Campbell v. Mountain States Telephone & Telegraph Co
In Campbell v. Mountain States Telephone & Telegraph Co., 120 Ariz. 426, 586 P.2d 987 (App. 1978), the court rejected Mountain States' contention that the plaintiff's claims, "though nominally sounding in contract and tort, really concerned the adequacy of appellees' services as public service corporations," and were, therefore, within the Commission's exclusive jurisdiction. 120 Ariz. at 428-29, 586 P.2d at 989-90.
The court acknowledged the Commission has broad constitutional power to regulate public service corporations, noting article XV, 3, of the Constitution gives the Commission the authority to regulate rates and charges, and that article XV, 4, gives it the power to conduct hearings and investigate grievances and complaints.
The court noted, too, that the legislature had enlarged the constitutionally granted powers of the Commission, such as, for example, giving it the power to address "'insufficient' practices." 120 Ariz. at 431, 586 P.2d at 992.
The court stated:
In this case, appellees have consistently argued that appellant's complaint is concerned only with the technical manner and means of providing telephone service.
Were appellees' contentions supported by the complaint, we would have no trouble in affirming dismissal of the complaint on the ground of primary jurisdiction since questions involving only the manner and means of providing telephone service raise "issues of fact not within the conventional experience of judges," Far East Conference, supra, 342 U.S. at 574, 72 S. Ct. at 494, but within the duties and expertise of the Corporation Commission.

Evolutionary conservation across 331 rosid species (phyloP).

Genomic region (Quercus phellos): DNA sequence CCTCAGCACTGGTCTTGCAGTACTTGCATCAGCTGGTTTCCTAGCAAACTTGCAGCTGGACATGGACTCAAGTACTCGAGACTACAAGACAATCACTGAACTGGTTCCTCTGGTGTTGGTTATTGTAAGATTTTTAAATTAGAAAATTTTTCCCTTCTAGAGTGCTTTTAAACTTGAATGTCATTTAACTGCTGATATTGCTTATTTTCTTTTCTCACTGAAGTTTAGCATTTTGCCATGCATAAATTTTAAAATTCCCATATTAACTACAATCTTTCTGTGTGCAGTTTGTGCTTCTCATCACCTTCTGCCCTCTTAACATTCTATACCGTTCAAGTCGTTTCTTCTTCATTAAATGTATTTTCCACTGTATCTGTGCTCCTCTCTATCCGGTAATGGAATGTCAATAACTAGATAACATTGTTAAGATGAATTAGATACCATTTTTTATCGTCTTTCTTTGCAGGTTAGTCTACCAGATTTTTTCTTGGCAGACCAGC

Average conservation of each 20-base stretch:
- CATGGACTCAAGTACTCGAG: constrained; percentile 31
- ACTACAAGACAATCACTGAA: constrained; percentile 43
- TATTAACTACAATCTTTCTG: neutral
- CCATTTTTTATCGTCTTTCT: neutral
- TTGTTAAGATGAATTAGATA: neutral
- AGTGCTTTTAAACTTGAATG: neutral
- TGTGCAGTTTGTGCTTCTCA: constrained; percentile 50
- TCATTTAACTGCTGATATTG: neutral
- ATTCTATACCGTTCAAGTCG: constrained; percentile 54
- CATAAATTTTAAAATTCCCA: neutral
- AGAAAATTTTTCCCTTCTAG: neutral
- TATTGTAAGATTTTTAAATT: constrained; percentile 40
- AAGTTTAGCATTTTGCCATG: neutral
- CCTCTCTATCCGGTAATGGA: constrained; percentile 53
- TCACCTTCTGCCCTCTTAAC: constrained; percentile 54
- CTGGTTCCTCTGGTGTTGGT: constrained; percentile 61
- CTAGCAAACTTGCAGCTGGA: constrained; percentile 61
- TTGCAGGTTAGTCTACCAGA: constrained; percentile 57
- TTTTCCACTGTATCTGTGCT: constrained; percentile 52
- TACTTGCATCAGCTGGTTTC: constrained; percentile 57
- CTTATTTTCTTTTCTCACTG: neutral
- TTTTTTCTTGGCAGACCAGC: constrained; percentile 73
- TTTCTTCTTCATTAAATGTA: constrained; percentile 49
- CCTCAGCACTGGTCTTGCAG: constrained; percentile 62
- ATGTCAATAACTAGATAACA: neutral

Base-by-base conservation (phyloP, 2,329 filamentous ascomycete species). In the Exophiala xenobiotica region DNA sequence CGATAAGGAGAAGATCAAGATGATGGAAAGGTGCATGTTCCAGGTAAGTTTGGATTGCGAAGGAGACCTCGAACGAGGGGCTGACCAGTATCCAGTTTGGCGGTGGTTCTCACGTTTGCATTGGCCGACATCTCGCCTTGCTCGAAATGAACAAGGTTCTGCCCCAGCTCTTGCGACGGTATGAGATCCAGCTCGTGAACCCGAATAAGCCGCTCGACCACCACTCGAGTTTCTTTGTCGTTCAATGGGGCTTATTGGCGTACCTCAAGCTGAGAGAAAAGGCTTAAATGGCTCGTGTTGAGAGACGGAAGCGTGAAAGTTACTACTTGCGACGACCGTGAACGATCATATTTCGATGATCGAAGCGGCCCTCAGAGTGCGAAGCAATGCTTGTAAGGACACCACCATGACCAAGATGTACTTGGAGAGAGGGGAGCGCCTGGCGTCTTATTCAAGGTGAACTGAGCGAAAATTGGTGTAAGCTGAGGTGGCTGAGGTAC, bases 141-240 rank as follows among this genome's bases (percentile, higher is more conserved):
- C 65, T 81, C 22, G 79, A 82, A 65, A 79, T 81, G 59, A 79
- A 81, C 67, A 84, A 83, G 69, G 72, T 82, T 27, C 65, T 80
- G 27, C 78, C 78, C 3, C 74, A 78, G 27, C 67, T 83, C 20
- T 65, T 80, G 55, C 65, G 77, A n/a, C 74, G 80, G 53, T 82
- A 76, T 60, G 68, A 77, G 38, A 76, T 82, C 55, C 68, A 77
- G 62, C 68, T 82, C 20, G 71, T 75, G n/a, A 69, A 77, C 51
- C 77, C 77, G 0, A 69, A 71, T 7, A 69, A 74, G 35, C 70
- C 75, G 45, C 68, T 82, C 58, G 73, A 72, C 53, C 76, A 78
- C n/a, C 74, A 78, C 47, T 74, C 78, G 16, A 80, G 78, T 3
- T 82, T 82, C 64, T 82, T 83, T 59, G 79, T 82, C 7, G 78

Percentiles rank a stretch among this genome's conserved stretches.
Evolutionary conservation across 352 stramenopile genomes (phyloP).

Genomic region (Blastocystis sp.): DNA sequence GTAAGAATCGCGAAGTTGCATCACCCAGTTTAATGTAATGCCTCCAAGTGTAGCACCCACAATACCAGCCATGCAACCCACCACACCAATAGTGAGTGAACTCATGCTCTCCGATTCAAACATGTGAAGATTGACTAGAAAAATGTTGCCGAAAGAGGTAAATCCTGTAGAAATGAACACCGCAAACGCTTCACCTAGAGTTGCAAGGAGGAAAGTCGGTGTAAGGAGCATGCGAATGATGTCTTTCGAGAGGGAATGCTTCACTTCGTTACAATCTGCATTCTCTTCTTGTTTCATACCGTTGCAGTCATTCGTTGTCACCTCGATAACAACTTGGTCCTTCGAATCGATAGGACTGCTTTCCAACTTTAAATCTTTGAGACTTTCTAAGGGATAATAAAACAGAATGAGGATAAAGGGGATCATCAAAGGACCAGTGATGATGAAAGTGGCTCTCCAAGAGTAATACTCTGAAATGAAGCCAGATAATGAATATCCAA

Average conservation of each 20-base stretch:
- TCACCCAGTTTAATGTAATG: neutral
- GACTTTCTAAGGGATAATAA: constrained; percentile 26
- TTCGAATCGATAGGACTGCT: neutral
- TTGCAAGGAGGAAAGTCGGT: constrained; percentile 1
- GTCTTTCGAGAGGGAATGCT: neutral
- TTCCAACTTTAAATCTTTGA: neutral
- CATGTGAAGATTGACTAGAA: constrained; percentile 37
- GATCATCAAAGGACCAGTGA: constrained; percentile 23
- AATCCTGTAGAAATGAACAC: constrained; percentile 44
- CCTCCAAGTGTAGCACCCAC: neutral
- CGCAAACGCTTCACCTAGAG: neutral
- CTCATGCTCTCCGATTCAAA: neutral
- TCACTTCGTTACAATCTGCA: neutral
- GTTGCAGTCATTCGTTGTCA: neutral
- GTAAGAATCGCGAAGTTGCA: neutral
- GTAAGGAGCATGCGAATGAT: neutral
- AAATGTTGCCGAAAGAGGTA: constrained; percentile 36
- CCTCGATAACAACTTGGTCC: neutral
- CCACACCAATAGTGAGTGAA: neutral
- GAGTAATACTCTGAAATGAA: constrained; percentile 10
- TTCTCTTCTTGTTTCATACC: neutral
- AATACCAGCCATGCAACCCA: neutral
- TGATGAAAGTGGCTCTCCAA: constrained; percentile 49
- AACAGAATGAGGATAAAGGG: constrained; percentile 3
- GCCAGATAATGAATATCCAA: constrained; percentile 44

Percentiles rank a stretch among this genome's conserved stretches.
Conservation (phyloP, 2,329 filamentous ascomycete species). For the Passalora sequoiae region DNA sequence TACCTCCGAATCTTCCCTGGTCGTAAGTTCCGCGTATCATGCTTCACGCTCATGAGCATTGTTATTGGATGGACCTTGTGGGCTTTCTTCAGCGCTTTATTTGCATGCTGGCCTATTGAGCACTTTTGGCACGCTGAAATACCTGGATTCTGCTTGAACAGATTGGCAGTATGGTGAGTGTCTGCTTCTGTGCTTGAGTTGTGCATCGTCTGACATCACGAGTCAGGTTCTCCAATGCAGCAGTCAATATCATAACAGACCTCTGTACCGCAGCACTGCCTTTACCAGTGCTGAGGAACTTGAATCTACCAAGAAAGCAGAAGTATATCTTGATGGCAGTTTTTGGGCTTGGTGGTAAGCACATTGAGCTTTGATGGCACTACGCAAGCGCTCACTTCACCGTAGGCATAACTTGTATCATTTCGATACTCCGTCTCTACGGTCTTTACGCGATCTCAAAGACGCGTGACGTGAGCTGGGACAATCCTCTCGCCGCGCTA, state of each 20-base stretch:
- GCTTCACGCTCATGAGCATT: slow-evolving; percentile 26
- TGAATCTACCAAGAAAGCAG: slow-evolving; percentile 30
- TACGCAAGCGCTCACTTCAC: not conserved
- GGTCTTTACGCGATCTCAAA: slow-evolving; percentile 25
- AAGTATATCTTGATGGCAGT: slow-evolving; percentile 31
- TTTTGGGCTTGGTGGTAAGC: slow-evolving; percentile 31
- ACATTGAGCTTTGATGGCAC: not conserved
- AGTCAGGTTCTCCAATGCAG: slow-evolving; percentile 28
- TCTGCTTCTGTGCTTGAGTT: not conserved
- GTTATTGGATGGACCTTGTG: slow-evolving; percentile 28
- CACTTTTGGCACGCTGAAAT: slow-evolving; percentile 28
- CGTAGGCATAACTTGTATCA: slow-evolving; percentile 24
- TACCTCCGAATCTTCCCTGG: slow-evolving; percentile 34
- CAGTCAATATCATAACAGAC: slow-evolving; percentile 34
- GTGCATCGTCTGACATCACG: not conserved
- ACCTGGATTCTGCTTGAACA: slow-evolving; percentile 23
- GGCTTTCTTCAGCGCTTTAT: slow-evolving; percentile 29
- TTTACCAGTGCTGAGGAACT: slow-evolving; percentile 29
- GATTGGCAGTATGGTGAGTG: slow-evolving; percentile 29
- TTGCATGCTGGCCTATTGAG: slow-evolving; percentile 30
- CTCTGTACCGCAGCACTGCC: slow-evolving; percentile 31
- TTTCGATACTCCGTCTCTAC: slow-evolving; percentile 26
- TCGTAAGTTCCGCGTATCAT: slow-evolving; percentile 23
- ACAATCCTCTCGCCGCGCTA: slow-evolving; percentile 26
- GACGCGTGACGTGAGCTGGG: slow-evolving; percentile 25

Despite appellees' contentions, however, appellant's complaint deals with much more than the mere manner and means of providing telephone service. As our summary of the complaint above indicates, appellant has proffered three claims in tort--for tortious interference with telephone service, intentional infliction of emotional distress, and invasion of privacy--and one claim for breach of contract.
Obviously, each of these claims is elementally based on the manner and method of providing service, and other matters within the particular expertise of the Corporation Commission. However, the claims' most important aspects involve facts and theories of tort and contract far afield of the Commission's area of expertise and statutory responsibility. Indeed, appellant's tort and contract claims are the type of traditional claims with which our trial courts of general jurisdiction are most familiar and capable of dealing.120 Ariz. at 431-32, 586 P.2d at 992-93.